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Thursday, 13 October 2016

Our dumb intelligentsia

Adam Perkins has an article in Quillette - Elite Opinion vs the Wisdom of Crowds: The Intelligentsia’s Tendency to Get Things Wrong. Nothing we don’t know but a good summary of how the intelligentsia screws things up as a result of being too detached and insulated from the culture they purport to understand and diagnose. I'm not so sure about the wisdom of crowds, but the piece is worth reading.

The intelligentsia have a reputation for being out of touch and it’s easy to see why, given their stereotypical tendency to live in sheltered, affluent neighbourhoods. Therefore it should be no surprise if we turn on the TV news and see prominent, well-paid economists displaying a more relaxed attitude to uncontrolled, mass migration than those of us who live in disadvantaged neighbourhoods where the most dysfunctional migrants usually end up being accommodated. Likewise, it is only natural to expect heavily-guarded high court judges to have a more lenient attitude towards criminals than those of us who live in rougher, less protected localities.

But the detachment of the urban elite is more than just a matter of living somewhere posh — it is also a matter of culture, as noted by George Orwell in 1941: ‘This is the really important fact about the English intelligentsia — their severance from the common culture of the country’.

It all seems painfully obvious, a natural consequence of social detachment. Stimulus and response. Without the stimulus a competent response becomes difficult or impossible. Crowds may experience the stimulus where the intelligentsia do not. 

We have plenty of expressive language to nail the problem but language isn’t much of a stimulus either, not if it doesn't conform to expectations and comfort zones. Reason is rarely a reason to change one’s mind so we are perpetually saddled with influential people who talk the talk but don’t walk the walk as one pithy cliché puts it. No point telling them though.

4 comments:

Demetrius said...

As my ancestors might have said, "'eave 'alf a brick at 'im".

Sam Vega said...

Crowds may experience the stimulus where the intelligentsia do not.

Spot on, and the Quillette article is indeed worth reading.

It explains a lot, doesn't it? Why "generic" managers with no actual experience of the tasks they are supervising are so useless. Why career politicians are so utterly hopeless. Why The Guardian spouts nonsense.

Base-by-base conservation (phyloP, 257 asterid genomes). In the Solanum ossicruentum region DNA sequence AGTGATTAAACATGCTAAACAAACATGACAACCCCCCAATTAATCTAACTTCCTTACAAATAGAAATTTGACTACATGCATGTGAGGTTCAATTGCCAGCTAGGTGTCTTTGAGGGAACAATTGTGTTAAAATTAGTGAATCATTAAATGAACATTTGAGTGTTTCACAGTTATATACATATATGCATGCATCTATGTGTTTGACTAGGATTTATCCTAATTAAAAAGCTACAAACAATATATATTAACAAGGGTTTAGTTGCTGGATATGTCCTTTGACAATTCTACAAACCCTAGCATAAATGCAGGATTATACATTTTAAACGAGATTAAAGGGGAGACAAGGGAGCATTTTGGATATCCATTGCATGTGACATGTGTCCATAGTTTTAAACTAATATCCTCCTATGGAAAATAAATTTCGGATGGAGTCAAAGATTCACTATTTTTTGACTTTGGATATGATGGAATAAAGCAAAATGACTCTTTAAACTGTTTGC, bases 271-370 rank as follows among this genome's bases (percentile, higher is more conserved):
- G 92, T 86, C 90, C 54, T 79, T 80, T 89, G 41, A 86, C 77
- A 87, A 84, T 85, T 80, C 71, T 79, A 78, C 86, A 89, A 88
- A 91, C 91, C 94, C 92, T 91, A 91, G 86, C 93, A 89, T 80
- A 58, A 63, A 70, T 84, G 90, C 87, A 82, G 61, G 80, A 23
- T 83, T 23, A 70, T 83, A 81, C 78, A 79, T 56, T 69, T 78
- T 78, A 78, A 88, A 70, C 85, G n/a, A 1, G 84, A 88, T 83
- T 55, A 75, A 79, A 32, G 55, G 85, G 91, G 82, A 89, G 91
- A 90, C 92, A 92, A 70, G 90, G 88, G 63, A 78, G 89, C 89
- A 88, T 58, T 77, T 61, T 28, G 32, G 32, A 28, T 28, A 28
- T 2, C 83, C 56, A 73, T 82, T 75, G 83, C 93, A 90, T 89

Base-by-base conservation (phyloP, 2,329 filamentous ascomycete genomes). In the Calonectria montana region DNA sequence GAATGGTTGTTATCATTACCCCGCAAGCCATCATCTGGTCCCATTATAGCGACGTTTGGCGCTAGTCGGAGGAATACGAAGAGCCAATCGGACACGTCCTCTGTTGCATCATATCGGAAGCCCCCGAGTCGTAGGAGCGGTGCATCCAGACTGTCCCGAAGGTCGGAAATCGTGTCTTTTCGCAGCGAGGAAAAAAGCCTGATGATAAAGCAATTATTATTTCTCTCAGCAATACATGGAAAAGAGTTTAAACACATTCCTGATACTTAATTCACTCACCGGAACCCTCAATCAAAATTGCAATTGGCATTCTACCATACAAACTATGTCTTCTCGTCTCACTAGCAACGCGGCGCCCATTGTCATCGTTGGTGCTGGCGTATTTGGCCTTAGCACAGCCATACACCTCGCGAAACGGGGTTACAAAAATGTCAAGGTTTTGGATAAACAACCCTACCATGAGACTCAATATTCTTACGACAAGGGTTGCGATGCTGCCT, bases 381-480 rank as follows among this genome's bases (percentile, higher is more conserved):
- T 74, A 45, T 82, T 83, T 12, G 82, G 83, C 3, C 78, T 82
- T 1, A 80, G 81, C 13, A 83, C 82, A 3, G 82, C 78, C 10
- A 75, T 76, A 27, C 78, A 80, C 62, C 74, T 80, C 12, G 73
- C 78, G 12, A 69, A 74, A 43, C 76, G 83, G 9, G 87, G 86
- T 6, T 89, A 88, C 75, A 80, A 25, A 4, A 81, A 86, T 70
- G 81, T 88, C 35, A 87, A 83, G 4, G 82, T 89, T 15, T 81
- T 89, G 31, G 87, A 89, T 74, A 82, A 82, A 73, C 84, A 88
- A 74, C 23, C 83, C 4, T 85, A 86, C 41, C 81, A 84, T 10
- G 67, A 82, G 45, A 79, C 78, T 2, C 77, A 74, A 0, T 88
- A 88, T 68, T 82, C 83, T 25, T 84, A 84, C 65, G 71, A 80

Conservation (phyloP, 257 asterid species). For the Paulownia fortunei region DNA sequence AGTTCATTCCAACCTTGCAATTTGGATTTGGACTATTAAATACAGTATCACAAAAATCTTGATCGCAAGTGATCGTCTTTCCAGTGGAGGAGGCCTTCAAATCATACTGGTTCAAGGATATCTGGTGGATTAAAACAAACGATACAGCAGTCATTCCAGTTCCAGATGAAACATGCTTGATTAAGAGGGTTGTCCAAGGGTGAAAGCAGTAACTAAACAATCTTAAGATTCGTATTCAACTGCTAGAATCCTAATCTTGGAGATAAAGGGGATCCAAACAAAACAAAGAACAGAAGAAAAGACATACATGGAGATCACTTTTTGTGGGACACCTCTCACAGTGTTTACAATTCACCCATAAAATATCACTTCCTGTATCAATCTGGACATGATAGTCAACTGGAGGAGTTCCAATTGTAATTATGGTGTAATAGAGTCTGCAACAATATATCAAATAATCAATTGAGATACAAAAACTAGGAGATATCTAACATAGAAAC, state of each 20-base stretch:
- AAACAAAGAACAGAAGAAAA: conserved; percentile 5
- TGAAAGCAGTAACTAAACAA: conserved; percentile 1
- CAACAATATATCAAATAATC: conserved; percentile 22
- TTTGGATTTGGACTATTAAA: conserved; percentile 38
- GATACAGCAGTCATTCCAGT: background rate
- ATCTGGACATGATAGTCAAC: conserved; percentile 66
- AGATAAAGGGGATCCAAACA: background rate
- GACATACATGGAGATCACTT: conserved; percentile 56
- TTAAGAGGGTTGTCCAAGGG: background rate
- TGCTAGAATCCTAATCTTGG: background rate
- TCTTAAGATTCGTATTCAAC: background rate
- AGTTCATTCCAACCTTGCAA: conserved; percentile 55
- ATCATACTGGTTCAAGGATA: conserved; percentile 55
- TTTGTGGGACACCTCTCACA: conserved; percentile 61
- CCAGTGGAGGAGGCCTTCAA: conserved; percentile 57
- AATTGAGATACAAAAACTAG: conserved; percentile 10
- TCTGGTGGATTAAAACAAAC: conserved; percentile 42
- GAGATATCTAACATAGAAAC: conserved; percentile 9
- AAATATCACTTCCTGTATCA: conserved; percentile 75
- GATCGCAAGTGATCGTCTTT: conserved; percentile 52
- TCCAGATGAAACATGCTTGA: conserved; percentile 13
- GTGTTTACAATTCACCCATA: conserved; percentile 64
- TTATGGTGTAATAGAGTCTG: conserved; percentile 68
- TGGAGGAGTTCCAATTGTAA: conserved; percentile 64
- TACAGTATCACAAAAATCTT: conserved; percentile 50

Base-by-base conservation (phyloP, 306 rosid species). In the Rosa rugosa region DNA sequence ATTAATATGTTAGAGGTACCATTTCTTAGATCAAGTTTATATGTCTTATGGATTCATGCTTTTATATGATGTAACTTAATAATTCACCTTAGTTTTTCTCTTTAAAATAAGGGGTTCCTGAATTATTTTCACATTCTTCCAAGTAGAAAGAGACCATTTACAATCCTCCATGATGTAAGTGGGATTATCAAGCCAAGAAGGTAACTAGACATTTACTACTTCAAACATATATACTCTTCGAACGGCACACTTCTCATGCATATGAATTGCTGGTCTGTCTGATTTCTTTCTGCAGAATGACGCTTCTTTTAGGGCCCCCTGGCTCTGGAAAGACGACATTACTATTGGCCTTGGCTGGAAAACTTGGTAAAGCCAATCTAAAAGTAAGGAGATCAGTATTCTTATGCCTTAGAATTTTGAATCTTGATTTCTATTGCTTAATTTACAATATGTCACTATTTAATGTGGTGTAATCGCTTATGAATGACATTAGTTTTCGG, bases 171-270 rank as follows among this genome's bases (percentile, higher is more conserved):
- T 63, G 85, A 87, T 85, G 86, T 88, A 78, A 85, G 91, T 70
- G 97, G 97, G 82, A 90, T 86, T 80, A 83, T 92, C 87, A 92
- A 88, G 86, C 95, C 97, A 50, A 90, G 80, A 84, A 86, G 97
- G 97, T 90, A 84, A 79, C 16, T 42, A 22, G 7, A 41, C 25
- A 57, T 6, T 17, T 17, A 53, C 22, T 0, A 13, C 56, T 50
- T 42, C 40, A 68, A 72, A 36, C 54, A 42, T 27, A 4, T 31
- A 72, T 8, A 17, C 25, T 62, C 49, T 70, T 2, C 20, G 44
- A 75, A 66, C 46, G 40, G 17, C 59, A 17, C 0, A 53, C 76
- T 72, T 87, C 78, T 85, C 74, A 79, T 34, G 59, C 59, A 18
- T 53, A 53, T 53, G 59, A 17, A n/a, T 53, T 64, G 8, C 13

I also share your unease regarding "the crowd". I think he may be using the wrong word there. The public at large or in general, perhaps. But the problem with crowds is not their initial perception; it is the odd things that happen to create hysteria and group-think. And "the crowd" can often consist of precisely those insulated uninformed intelligentsia types who create the difficulties. Twitter, anyone?

Roger said...

There is a lot in this and a lot of it pretty unpleasant and rarely dragged out for a good looking at before shoving back in the bottle as 'too difficult'.

If you choose not to upgrade a nation's education systems, housing and infrastructure for many years you will find the world leaving you behind. The establishment found that finance paid better than steel and that rather than develop at home it was quicker and cheaper to develop overseas. That left HMG with a surplus of folk and it chose to park them as quietly and cheaply as possible. Inferior people - no, let down - yes. The notion that benefits somehow rots the brain, from a close-ish look I can say this has more to do with being left to rot than an intrinsic feature.

There is the problem that the UK is smaller than say France or Germany. Migrants are cheap so you either close the door or you shove them off to the un-invested cities and dump-towns you created earlier or you build industry and houses in leafy Surrey and Hampshire. The latter would be what the Asian economies would do but our establishment lives in Surrey and Hampshire with expensive houses there - so no thanks. To re-educate and re-incentivise the locals would take 20 years we don't have. Closing the door has a high price, so dump-towns it is.

There are strong hints of racism and eugenics buried in Galton and his followers. They pop to the the surface in troubled times. But racism and eugenics are tools for subtle or not so subtle use by establishments to justify policies that inevitably unravel - slavery, nazism, pre frontal lobotomy, the locking up of gay folk etc etc etc. No accident either that the leading journalists on our Red Top rags are establishment educated. Orwell was a good(ish) egg and led the way in pointing out the hypocrisy embedded in our establishment and in our society. He courageously pointed out that snobbery is a two way street and snobbery applies to elite groups (both ways). Probably better to stir the mix a bit harder than to look too closely at racial difference and eugenics - too many ways to go wrong.

Then there is 'democracy' - a flexible term that will have to bend a bit more as populations rise. More order and control is one thing, Soylent Green another. So, are elites thick and the masses clever? Neither, it is all a matter of incentives and statistics, but Eton definitely shifts the odds.

A K Haart said...

Demetrius - now that's wisdom!

Sam - Guardian comments are interesting, I read quite a few these days. Good example of a crowd without the wisdom.

Roger - it's a subject which is worth a post or two, leaving people to rot in a benefits system because there are too many discarded skills to take up the slack. The public sector is part of the same benefits system where some are paid to control and some to be controlled.